Erasures

On social media this past week, my friend Bob posted an announcement that a friend of his from high school had taken his own life.

Within 48 hours, at the behest of the friend’s family, he took the posting down.

The erasure nagged at Bob to the point that he sent a message to me, my husband Rick, and our friend Pete:

He was a veteran. We kill ourselves at an alarming rate.

He was over 50. We kill ourselves more than any other statistically significant group.

He was gay. I didn’t mention this on FB because he was a private guy and didn’t really share his sexuality with people. I didn’t want to out him in an obituary. But yeah, gay males kill themselves.

His parents, perhaps in their grief, are trying to rewrite his history into “war hero … [and] good Catholic boy.”  It bums me out.

It feels bewildering, in some ways, that such erasures with regard to suicide and sexuality persist in 2018, especially given the consequences of persistent secrecy.  Yet, as attested by Bob’s respect for family wishes, people and their secrets are always more complicated than any purist belief in disclosure might suggest.

Bob said it would be okay to write about his high school friend to explore some issues surrounding erasures.  I won’t use his name or disclose identifiable details.  In this blog post, I’ll look at erasures of sexuality and gender identity.  I’ll continue the discussion in my next post with a closer look at stigmas and erasures related to suicide.

Though Bob’s high school friend had never married, Bob isn’t sure whether he was ever out to his parents.  Even if he were, shame often persists, along with potential penalties.

Given the family’s faith and given recent developments within the Catholic Church, their wish for secrecy is understandable.  Last year, Bishop Thomas Paprocki ordered priests in the Central Illinois Diocese to deny funeral rites to parishioners in same-sex marriages.

Months later, Bishop Robert Morlino of Madison, Wisconsin instructed priests in his jurisdiction to refrain from conducting funeral masses for same-sex spouses to preclude any “public scandal of the faithful.”

The possible denial to funeral rites is a deeply powerful concern for Catholics who wish to see lesbian and gay loved ones buried within the Church.

Genuine spiritual concerns notwithstanding, LGBTQ erasures at the time of death often have more to do with saving face than adhering to church doctrine.  As I touched on last year when I wrote about Gay Funerals, some survivors expunge any acknowledgement of a family member’s LGBTQ life, out of shame, out of denial, or out of spite.

For many of us, such erasures are painful and all too familiar.

Last month I moderated a panel discussion at Menjo’s of Detroit-area Queens, all past winners of the Miss Gigi’s contest.  I mentioned obtaining the death certificate of Robert Brunner, famed as local female impersonator Melba Moore.  The document, I said, listed “Never worked” under occupation.  Whoever provided the information apparently did not see the toil Melba Moore put into 25 years of performing to be work.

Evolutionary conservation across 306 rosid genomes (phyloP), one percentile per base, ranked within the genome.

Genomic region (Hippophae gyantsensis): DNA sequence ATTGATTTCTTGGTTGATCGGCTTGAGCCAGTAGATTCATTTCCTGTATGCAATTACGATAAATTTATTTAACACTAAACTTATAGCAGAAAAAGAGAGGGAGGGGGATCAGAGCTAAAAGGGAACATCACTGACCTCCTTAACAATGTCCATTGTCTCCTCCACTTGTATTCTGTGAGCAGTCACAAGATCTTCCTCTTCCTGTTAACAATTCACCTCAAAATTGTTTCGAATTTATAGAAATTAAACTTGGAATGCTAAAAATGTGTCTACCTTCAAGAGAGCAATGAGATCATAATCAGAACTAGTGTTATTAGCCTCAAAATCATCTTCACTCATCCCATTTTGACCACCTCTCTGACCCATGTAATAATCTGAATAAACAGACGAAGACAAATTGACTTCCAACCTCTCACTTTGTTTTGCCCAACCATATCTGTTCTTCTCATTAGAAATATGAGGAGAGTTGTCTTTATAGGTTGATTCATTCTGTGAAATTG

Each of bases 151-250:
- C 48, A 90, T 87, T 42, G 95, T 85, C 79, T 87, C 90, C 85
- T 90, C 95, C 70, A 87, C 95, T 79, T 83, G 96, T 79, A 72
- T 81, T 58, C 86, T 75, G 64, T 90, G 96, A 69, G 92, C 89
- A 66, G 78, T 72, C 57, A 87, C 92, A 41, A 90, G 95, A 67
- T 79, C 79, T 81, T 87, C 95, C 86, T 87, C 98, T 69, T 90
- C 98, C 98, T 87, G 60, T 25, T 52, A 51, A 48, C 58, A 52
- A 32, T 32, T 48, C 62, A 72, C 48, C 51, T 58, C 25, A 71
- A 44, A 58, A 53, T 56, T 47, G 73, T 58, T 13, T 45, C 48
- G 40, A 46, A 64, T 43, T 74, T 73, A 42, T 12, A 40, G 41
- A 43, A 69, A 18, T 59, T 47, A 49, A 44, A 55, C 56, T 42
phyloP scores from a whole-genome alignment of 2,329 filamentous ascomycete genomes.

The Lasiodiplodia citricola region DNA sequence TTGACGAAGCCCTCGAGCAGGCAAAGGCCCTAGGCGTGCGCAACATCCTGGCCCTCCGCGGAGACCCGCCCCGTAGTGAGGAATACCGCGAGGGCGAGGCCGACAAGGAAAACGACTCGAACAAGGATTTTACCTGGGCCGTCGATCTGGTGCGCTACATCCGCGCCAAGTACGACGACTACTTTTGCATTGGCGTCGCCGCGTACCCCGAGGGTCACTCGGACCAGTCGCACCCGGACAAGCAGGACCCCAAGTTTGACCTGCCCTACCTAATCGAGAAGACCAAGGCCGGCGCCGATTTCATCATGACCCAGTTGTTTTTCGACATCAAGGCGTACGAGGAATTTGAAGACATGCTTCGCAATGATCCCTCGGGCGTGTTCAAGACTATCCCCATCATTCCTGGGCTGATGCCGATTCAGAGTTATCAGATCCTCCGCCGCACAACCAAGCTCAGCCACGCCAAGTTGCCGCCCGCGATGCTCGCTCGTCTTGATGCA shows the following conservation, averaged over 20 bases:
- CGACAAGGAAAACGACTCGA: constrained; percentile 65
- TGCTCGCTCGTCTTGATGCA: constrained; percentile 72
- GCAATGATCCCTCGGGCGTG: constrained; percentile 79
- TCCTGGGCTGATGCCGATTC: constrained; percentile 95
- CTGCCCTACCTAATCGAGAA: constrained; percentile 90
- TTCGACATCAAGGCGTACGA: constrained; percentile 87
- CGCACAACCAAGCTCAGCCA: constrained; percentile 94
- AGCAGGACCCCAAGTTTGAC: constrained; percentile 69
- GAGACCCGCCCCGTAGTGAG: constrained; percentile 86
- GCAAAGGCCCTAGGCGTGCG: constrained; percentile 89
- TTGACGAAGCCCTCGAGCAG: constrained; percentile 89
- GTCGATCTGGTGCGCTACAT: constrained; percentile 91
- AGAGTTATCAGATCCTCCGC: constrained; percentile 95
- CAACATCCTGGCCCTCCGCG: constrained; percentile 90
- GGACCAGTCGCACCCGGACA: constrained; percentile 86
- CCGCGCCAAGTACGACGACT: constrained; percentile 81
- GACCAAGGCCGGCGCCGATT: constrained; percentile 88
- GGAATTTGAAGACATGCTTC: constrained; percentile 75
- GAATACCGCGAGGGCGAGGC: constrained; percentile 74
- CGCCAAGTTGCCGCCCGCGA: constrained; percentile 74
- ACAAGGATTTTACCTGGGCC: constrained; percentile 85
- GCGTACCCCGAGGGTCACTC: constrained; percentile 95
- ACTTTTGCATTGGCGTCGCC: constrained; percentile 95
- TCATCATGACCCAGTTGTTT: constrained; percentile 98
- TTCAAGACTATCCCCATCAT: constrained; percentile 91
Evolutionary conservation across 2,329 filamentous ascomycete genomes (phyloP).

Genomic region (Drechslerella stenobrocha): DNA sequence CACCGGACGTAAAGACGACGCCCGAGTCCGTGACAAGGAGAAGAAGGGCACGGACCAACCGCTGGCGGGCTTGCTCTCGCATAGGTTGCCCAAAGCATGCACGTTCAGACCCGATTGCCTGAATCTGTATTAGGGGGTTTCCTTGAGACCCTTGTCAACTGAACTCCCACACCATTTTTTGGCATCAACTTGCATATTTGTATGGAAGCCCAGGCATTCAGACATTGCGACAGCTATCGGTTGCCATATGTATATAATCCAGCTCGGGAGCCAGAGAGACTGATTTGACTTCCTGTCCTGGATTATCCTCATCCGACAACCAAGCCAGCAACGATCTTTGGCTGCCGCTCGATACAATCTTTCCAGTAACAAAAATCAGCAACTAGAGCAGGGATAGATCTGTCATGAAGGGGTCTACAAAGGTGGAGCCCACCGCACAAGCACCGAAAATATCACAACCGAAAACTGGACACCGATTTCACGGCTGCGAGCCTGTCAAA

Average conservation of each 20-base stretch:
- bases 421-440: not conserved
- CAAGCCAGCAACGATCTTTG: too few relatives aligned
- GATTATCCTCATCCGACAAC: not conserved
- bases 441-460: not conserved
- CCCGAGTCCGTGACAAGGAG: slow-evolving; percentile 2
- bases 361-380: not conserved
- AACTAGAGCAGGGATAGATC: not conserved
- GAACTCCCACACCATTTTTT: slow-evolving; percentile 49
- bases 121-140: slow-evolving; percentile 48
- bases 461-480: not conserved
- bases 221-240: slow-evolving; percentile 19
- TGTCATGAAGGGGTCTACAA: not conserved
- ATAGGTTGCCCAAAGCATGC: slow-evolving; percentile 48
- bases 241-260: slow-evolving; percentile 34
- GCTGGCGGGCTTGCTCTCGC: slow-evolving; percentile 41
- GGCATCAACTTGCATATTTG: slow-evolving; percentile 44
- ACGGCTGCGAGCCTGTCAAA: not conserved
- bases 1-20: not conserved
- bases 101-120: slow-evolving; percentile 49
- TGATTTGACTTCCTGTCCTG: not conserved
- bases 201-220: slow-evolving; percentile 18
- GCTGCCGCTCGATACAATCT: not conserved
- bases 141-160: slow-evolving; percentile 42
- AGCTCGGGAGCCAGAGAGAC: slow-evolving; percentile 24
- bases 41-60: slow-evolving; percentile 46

In response, Fantasya Dior, Miss Gigi’s 1988, shared how Moore’s family had rejected her.  They’d been happy to have Moore babysit or lend them money, but they excluded her from holiday parties and other family gatherings.  When Moore died in 1999, the LGBTQ bar community came together to raise money for her services.  Still, the family made the arrangements, including the decision to have Moore laid out in male attire.

Dior told the audience that she could not bear to attend the visitation.  In all the years she knew Moore, she had never seen her friend and mentor dressed as a man.

Erasures are a continuous reality faced by those of us who research the LGBTQ past.

We know little about the gay life of noted playwright and University of Michigan graduate Avery Hopwood, whose estate funded the namesake Hopwood Awards.  We get hints of his homosexual antics from Carl Van Vechten’s The Splendid Drunken Twenties.  But further details and Hopwood’s own perspective vanished when, in the 1970s, his diaries were inexplicably destroyed.  Erased.

Acts of deliberate erasure continue on to this day, sometimes whopping, sometimes in the form of tiny elisions.  The obituary this year for Shirley Schick identified Margret Kellogg as her “life partner.”  Kellogg’s obit from 2015 mentions Schick as her “close friend.”

The website Find-A-Grave relies on volunteers to enter tombstone and obituary information for cemeteries across the country.

For reasons unknown but suspicious, the person who typed in Patricia Wootton’s obit on Find-A-Grave, a Richard S., excised the opening detail from her obit as published and presented by the L.J. Griffin Funeral Home: “Beloved life partner of Patricia Fair.”

Mr. S. states in his online bio for the Find-A-Grave site, “Entering memorials is a hobby for me. I enjoy it very much. I hope the families appreciate seeing their loved ones when they look them up.”

Apparently so long as they are not LGBTQ families.

Imposing a closet on the dead is a matter of disrespect, especially when someone was out and proud in life.

To borrow a lyric from the band Erasure: “Do you remember once upon a time when there were open doors?”

As someone who recently attended my birth father’s memorial, I understand the delicate dance that occurs in times of grieving, the polite tongue-biting we do to navigate the varied sensibilities of those who come to pay their respects.

Still, when does politeness and the decorum of privacy extend too far?  When do erasures become betrayals?

Maybe there is shame in reality.  Yet glossing, distorting, denying, and erasing the truth carries its own shame.

Tim Retzloff

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